On Wednesday, reports surfaced that Dario Maestripieri, Professor in Comparative Human Development and Human Biology at the U of C, made a controversial comment on his personal Facebook page, remarking on the perceived unattractiveness of his female colleagues at a recent conference. In part, Maestripieri said, “What is going on? Are unattractive women particularly attracted to neuroscience? Are beautiful women particularly uninterested in the brain? No offense to anyone….” Maestripieri’s comments were posted on the personal forum of Facebook, are egregious in their own right, and are his own shameful doing entirely. That being said, this incident offers the University community an opportunity to reexamine our culture of “self-deprecation”—especially in relation to the physical attractiveness of students—and how that culture can condone assumptions which are just as baseless and offensive.
The U of C has long been known for its commitment to the life of the mind and the more purely academic pursuits of higher education. This reputation has given rise to jokes about the ugliness of U of C students, from adages like, “where the squirrels are better looking than the girls,” to assertions that “the only thing that will go down on you is your GPA.” These casual, callous insults to the physical appearances and sexual proclivities of students on campus stopped being funny long ago. They now only echo the same juvenile sentiments present in Maestripieri’s comments.
Comments lamenting the unattractiveness of the student body are often accepted as being part of the U of C’s self-deprecating culture. However, this “self-deprecation” that permeates campus is especially troubling because it’s often just plain deprecation—there’s nothing self-deprecating about, for instance, a male student thoughtlessly putting down all of his female peers, or the reverse. Such generalizations are used as a crutch when students discuss social life, dating, and campus identity, but all of these seemingly harmless comments can become more malicious when they evolve into concrete beliefs about the student body.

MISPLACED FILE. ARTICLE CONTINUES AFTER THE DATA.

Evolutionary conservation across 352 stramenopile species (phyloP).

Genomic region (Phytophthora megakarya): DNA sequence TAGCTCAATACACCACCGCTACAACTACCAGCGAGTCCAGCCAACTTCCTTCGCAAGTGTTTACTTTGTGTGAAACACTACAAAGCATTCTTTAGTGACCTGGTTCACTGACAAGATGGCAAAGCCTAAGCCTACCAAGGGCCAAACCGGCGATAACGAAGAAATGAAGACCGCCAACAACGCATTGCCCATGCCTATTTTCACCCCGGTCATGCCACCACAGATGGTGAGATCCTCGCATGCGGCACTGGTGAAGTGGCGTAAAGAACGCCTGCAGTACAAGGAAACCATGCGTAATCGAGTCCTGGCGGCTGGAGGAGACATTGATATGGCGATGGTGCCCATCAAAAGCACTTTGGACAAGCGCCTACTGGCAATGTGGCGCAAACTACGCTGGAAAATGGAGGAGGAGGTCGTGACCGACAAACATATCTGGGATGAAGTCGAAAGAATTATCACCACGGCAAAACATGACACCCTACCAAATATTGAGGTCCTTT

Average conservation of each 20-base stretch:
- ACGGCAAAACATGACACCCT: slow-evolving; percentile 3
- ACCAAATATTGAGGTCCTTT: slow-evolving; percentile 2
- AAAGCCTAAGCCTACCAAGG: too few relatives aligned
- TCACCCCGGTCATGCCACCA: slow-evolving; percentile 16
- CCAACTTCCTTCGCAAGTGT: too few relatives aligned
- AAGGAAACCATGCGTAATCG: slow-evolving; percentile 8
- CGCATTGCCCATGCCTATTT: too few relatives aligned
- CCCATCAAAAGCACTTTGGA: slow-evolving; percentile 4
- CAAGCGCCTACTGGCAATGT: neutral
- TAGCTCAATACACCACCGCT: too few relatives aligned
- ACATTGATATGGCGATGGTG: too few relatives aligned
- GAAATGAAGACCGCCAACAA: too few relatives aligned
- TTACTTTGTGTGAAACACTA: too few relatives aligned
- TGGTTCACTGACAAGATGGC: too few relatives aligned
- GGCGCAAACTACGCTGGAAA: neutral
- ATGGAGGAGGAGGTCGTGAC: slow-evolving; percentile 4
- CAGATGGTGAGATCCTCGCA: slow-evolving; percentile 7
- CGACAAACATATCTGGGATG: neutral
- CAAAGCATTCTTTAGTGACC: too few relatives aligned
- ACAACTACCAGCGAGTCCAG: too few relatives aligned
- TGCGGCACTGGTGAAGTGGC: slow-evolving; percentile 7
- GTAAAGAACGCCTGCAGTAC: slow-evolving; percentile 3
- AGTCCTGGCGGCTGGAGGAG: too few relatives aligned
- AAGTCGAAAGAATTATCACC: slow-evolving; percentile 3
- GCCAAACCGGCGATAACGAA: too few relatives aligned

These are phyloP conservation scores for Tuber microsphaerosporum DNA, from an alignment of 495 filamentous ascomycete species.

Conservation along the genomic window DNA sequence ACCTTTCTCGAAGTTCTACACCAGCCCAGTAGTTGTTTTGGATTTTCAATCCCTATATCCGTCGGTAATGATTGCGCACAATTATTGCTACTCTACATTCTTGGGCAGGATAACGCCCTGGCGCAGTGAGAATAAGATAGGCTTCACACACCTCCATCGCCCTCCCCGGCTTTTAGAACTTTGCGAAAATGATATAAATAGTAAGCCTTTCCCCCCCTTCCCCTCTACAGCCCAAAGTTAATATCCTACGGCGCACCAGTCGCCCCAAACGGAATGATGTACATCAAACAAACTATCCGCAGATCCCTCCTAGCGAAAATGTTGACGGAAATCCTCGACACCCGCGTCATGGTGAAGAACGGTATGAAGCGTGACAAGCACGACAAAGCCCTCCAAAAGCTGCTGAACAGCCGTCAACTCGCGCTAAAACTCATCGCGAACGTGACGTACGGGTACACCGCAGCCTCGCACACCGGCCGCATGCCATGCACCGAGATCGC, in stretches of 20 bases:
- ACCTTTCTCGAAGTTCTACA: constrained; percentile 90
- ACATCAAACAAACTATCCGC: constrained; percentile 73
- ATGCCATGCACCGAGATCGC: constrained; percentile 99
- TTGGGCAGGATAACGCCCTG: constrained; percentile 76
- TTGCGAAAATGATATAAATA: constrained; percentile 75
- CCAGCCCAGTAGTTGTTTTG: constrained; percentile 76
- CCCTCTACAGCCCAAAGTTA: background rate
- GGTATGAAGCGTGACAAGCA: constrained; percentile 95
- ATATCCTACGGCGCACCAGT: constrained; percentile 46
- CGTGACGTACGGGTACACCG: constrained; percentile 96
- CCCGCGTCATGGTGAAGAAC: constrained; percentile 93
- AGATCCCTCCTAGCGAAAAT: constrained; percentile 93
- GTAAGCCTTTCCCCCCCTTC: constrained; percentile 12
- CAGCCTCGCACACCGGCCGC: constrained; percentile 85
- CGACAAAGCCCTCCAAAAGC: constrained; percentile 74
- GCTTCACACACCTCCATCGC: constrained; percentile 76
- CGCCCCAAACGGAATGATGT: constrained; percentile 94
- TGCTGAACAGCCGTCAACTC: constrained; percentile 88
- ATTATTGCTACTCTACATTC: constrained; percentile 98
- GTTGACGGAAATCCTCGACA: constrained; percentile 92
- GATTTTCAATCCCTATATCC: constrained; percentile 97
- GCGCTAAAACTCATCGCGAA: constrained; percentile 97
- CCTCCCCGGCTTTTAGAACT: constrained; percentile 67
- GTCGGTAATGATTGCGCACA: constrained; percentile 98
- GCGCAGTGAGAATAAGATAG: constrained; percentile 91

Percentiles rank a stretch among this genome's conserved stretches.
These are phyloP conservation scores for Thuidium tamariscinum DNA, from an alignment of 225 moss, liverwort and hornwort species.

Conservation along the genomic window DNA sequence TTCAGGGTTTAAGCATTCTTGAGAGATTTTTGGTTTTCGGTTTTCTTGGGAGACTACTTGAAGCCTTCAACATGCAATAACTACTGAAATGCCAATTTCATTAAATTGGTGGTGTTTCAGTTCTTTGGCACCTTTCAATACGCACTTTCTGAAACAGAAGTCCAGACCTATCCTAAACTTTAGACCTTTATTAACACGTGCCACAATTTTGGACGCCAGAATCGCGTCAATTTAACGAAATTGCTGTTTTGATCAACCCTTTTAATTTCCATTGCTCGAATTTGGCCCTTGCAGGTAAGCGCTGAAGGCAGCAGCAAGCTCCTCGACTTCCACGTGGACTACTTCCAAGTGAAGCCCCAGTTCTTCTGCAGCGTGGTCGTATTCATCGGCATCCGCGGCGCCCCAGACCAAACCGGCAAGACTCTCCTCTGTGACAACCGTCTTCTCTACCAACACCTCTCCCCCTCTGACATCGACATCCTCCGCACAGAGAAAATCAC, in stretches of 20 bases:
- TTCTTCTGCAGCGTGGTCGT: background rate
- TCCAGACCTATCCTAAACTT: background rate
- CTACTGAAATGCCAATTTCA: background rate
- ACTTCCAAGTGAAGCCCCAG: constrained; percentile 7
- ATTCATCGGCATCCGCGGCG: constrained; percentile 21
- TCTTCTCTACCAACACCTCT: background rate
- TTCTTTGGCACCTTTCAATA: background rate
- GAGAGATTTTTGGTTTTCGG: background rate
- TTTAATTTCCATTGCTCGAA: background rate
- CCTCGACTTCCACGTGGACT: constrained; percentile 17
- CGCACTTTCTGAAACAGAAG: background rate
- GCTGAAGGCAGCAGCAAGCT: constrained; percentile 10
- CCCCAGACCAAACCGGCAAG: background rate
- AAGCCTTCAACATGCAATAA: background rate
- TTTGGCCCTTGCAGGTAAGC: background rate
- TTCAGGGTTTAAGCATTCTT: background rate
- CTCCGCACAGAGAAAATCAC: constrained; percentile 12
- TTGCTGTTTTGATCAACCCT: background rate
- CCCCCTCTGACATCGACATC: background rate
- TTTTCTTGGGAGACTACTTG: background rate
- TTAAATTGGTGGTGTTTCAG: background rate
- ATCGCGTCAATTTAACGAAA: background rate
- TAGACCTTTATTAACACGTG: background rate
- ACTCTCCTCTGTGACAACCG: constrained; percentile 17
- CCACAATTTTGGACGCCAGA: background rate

Associating the depth of intellectual interests with a perceived lack of physical beauty fosters a culture of permissiveness towards derogatory comments. Negative remarks about peers’ appearances make blanket statements about their social lives and demeanors more acceptable. Though recently the popular sentiment among students is that the U of C gets more attractive the further away it gets from its last Uncommon App class, such comments stem from the same type of confused associations—that “normal” is “attractive” and that “weird” is not. It’s about time that we distance ourselves from these kinds of normative assumptions. While not as outrageous as Maestripieri’s comments, the belief that intelligence should be related to any other trait—be it attractiveness, normalcy, or social skills—is just as unproductive and illogical.
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